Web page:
My Real Job® is a real killer. And like everyone else in this country today, the economy is causing even more stress. Outsourcing. Cut backs. More work for those left behind. There should be a national program called, "No Worker Left Behind" as those not experiencing the pain of a layoff instead experience the pain of a double workload. The mantra of achieving a work-life balance is a crock of shit at the moment. I now refer to signing onto my laptop each morning as "Crap-A-Palooza" as I have no idea what I will be dealing with on any given day. To say I am stressed, is akin to describing an atomic explosion as being "somewhat noisy."

What has become worrisome for me, given my endocrine issues of the last several years, has been what I term memory loss. I forget what I came into the kitchen for. I might forget the name of a neighbor down the street. I can recall my third grade teacher (Mrs. Kasner) but couldn't name a single college professor if my life depended on it. Naturally, one begins to worry about Alzheimers and other such things. I started to do some research.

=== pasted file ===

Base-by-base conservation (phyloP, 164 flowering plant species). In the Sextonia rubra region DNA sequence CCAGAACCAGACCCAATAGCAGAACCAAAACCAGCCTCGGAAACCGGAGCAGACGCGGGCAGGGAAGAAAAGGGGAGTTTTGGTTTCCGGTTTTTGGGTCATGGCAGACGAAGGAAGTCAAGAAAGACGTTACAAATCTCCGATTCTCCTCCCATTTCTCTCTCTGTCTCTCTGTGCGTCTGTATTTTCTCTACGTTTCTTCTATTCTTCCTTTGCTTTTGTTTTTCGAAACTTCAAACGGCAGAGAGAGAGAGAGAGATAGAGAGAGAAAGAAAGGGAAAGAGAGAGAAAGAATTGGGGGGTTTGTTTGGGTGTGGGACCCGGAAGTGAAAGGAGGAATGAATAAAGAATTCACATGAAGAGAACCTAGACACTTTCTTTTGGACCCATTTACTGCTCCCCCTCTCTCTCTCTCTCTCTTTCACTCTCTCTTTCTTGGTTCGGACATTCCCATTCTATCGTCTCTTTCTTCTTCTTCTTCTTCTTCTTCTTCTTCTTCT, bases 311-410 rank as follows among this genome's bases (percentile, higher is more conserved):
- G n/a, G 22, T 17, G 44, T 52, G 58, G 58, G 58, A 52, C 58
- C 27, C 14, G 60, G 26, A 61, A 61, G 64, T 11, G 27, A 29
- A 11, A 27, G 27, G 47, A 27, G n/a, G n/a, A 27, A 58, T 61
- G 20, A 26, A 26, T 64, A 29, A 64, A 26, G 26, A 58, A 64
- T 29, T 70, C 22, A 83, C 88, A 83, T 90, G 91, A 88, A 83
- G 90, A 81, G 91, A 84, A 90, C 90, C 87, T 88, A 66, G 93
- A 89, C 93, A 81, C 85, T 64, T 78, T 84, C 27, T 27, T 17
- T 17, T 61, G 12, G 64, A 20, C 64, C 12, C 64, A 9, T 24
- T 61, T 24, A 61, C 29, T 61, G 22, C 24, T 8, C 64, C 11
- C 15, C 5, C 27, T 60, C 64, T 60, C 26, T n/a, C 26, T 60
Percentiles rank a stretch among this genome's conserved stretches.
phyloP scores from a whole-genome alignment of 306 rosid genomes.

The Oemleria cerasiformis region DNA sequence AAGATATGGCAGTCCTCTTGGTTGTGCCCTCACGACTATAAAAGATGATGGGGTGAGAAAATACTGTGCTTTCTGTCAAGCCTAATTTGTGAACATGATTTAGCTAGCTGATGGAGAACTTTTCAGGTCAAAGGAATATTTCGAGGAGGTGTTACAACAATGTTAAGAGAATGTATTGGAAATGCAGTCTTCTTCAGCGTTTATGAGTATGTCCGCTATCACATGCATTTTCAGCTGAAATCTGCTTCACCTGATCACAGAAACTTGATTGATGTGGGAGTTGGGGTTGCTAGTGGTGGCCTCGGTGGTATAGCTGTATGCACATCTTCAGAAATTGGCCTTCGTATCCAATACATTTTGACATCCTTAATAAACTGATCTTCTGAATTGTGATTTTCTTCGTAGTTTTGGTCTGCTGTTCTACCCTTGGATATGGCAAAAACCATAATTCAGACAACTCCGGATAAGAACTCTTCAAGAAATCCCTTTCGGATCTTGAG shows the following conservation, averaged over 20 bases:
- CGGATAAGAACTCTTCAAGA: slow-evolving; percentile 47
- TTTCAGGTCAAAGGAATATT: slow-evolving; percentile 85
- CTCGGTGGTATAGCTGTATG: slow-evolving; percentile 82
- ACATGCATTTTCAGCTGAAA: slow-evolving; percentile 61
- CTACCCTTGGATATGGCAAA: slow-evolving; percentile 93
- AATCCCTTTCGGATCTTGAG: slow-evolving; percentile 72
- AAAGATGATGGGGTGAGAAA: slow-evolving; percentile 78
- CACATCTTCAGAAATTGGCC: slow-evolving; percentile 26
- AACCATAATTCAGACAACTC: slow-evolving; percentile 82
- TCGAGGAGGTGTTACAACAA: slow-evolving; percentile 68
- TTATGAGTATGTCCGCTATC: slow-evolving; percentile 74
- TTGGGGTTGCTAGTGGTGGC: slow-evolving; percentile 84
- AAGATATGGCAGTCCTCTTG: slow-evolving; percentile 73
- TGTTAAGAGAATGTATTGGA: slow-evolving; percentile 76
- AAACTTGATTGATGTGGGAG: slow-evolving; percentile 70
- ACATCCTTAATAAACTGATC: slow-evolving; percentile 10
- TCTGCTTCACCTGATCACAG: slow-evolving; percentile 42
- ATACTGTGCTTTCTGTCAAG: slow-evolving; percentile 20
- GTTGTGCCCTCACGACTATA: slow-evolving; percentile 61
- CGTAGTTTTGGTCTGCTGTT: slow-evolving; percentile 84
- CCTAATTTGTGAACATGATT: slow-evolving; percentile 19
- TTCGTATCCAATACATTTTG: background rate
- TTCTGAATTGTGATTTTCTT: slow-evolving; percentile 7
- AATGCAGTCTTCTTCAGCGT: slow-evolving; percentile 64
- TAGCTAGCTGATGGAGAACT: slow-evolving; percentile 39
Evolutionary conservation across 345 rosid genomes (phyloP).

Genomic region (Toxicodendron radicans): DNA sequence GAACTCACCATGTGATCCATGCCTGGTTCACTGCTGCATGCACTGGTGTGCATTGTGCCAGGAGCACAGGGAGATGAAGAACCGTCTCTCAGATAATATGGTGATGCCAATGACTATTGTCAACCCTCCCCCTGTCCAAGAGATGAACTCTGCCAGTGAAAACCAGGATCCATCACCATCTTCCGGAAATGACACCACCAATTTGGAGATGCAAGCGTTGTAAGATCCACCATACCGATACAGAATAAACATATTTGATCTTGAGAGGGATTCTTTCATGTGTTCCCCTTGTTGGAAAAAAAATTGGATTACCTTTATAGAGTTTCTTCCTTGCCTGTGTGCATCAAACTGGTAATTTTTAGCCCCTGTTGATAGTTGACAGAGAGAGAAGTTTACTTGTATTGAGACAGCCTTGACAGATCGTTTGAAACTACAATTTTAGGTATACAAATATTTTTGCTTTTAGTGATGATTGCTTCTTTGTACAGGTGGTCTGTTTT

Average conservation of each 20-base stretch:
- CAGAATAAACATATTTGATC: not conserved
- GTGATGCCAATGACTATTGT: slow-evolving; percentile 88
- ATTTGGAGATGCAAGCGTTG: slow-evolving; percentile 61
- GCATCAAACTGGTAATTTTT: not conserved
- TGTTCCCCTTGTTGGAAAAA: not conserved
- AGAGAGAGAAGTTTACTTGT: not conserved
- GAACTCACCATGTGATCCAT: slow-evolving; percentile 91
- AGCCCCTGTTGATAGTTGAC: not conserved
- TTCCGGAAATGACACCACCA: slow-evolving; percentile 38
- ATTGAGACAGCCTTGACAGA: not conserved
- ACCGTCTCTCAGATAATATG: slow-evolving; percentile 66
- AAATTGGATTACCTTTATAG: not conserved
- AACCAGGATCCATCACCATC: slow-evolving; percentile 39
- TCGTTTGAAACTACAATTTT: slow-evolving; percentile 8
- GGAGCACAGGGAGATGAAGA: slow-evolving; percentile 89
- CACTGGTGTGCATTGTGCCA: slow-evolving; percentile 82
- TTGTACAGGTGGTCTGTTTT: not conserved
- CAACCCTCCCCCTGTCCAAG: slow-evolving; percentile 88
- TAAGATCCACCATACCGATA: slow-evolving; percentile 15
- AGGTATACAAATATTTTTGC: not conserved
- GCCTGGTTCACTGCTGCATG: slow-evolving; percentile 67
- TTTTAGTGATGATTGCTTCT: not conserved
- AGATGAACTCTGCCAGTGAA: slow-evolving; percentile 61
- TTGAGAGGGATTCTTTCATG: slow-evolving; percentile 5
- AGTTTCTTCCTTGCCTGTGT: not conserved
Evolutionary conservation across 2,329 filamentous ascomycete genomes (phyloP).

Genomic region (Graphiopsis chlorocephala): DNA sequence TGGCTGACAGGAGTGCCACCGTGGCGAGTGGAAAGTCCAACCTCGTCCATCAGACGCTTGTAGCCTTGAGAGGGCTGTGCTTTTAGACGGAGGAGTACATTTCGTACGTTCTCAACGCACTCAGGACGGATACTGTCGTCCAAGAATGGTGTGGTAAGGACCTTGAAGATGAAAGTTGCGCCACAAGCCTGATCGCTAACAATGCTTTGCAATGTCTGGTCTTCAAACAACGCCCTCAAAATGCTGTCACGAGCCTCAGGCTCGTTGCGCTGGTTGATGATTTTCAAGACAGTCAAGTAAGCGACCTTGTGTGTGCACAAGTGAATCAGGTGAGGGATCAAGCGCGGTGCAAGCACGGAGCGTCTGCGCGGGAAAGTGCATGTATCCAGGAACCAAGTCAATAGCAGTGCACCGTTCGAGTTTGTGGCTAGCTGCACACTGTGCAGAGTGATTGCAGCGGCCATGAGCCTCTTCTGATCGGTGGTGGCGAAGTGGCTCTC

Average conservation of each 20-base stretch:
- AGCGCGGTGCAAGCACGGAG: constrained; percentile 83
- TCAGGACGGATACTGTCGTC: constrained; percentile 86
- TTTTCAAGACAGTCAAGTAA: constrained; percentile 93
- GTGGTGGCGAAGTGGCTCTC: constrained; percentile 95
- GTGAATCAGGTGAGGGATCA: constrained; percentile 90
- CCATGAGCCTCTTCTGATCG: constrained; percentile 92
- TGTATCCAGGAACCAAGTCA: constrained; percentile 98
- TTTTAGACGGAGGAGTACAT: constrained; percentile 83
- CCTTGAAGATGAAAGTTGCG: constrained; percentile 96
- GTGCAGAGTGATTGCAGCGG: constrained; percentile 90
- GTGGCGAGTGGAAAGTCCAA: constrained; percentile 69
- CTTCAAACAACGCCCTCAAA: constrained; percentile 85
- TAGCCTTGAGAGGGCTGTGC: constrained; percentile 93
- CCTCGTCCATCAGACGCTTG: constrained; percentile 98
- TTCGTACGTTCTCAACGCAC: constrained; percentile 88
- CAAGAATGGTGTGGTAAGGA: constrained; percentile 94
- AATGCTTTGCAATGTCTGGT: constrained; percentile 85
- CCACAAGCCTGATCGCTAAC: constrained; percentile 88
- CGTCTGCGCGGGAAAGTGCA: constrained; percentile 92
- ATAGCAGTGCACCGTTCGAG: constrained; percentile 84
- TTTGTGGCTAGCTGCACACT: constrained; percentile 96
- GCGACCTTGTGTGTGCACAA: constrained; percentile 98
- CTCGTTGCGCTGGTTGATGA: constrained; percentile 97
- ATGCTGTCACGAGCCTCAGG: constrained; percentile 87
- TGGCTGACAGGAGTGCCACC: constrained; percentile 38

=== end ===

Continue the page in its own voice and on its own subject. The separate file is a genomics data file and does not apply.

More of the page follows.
“There’s always going to be stress in the environment,” says Howard Fillit, MD, clinical professor of geriatrics and medicine at New York’s Mount Sinai School of Medicine and executive director of the Alzheimer’s Drug Discovery Foundation. “But what’s damaging is the distress we feel internally in response to it.”

Fillit’s distinction points to the bodywide reaction our bodies experience when we routinely respond to stress by going into fight-or-flight mode. In our brains, the stress response can cause memory and other aspects of cognition to become impaired, which is a risk factor for Alzheimer’s disease and accelerated memory loss with aging. One thing that can happen is you can start feeling a lot older, mentally, than you are.

“Patients come in complaining of faulty memory and wonder if they’re beginning to get Alzheimer’s,” says Roberta Lee, MD, vice-chair of the Department of Integrative Medicine at Beth Israel Medical Center and author of The Superstress Solution (Random House, 2010). “Their workups and MRI scans look normal. In the interview, I ask them about their lifestyle and almost invariably they have compounded stress.”

The Research